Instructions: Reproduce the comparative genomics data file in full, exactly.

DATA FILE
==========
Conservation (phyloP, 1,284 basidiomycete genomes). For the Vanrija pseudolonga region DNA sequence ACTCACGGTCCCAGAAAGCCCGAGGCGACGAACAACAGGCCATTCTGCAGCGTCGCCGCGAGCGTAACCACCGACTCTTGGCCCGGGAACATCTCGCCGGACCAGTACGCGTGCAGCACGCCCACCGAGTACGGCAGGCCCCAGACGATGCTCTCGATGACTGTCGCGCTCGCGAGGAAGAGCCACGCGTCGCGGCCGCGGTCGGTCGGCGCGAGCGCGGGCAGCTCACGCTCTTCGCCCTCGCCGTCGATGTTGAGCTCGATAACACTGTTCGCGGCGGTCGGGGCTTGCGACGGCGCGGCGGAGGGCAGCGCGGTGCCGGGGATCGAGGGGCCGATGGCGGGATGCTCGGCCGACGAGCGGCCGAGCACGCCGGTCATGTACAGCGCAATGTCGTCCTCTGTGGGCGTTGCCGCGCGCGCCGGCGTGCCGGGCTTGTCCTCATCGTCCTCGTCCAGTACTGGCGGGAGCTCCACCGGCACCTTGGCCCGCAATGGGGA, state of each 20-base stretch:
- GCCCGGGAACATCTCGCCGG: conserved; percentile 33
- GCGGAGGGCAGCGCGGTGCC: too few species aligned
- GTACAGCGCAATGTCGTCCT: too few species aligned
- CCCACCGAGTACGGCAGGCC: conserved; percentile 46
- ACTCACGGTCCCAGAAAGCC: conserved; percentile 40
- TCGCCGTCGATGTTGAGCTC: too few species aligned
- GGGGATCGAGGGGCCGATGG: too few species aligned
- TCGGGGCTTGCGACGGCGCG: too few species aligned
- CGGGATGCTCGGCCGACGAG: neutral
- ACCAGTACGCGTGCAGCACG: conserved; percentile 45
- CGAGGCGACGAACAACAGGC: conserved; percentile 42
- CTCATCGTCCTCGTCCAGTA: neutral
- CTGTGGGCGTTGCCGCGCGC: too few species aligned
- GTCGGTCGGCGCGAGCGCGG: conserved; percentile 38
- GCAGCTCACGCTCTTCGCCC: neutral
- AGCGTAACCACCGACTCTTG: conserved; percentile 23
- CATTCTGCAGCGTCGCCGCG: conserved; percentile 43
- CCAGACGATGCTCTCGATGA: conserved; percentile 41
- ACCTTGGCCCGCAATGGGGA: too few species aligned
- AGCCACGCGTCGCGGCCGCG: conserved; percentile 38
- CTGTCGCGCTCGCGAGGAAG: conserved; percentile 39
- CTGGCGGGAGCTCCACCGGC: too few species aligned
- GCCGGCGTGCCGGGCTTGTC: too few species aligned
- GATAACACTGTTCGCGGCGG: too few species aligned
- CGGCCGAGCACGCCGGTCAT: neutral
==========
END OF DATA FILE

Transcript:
Conservation (phyloP, 1,284 basidiomycete genomes). For the Vanrija pseudolonga region DNA sequence ACTCACGGTCCCAGAAAGCCCGAGGCGACGAACAACAGGCCATTCTGCAGCGTCGCCGCGAGCGTAACCACCGACTCTTGGCCCGGGAACATCTCGCCGGACCAGTACGCGTGCAGCACGCCCACCGAGTACGGCAGGCCCCAGACGATGCTCTCGATGACTGTCGCGCTCGCGAGGAAGAGCCACGCGTCGCGGCCGCGGTCGGTCGGCGCGAGCGCGGGCAGCTCACGCTCTTCGCCCTCGCCGTCGATGTTGAGCTCGATAACACTGTTCGCGGCGGTCGGGGCTTGCGACGGCGCGGCGGAGGGCAGCGCGGTGCCGGGGATCGAGGGGCCGATGGCGGGATGCTCGGCCGACGAGCGGCCGAGCACGCCGGTCATGTACAGCGCAATGTCGTCCTCTGTGGGCGTTGCCGCGCGCGCCGGCGTGCCGGGCTTGTCCTCATCGTCCTCGTCCAGTACTGGCGGGAGCTCCACCGGCACCTTGGCCCGCAATGGGGA, state of each 20-base stretch:
- GCCCGGGAACATCTCGCCGG: conserved; percentile 33
- GCGGAGGGCAGCGCGGTGCC: too few species aligned
- GTACAGCGCAATGTCGTCCT: too few species aligned
- CCCACCGAGTACGGCAGGCC: conserved; percentile 46
- ACTCACGGTCCCAGAAAGCC: conserved; percentile 40
- TCGCCGTCGATGTTGAGCTC: too few species aligned
- GGGGATCGAGGGGCCGATGG: too few species aligned
- TCGGGGCTTGCGACGGCGCG: too few species aligned
- CGGGATGCTCGGCCGACGAG: neutral
- ACCAGTACGCGTGCAGCACG: conserved; percentile 45
- CGAGGCGACGAACAACAGGC: conserved; percentile 42
- CTCATCGTCCTCGTCCAGTA: neutral
- CTGTGGGCGTTGCCGCGCGC: too few species aligned
- GTCGGTCGGCGCGAGCGCGG: conserved; percentile 38
- GCAGCTCACGCTCTTCGCCC: neutral
- AGCGTAACCACCGACTCTTG: conserved; percentile 23
- CATTCTGCAGCGTCGCCGCG: conserved; percentile 43
- CCAGACGATGCTCTCGATGA: conserved; percentile 41
- ACCTTGGCCCGCAATGGGGA: too few species aligned
- AGCCACGCGTCGCGGCCGCG: conserved; percentile 38
- CTGTCGCGCTCGCGAGGAAG: conserved; percentile 39
- CTGGCGGGAGCTCCACCGGC: too few species aligned
- GCCGGCGTGCCGGGCTTGTC: too few species aligned
- GATAACACTGTTCGCGGCGG: too few species aligned
- CGGCCGAGCACGCCGGTCAT: neutral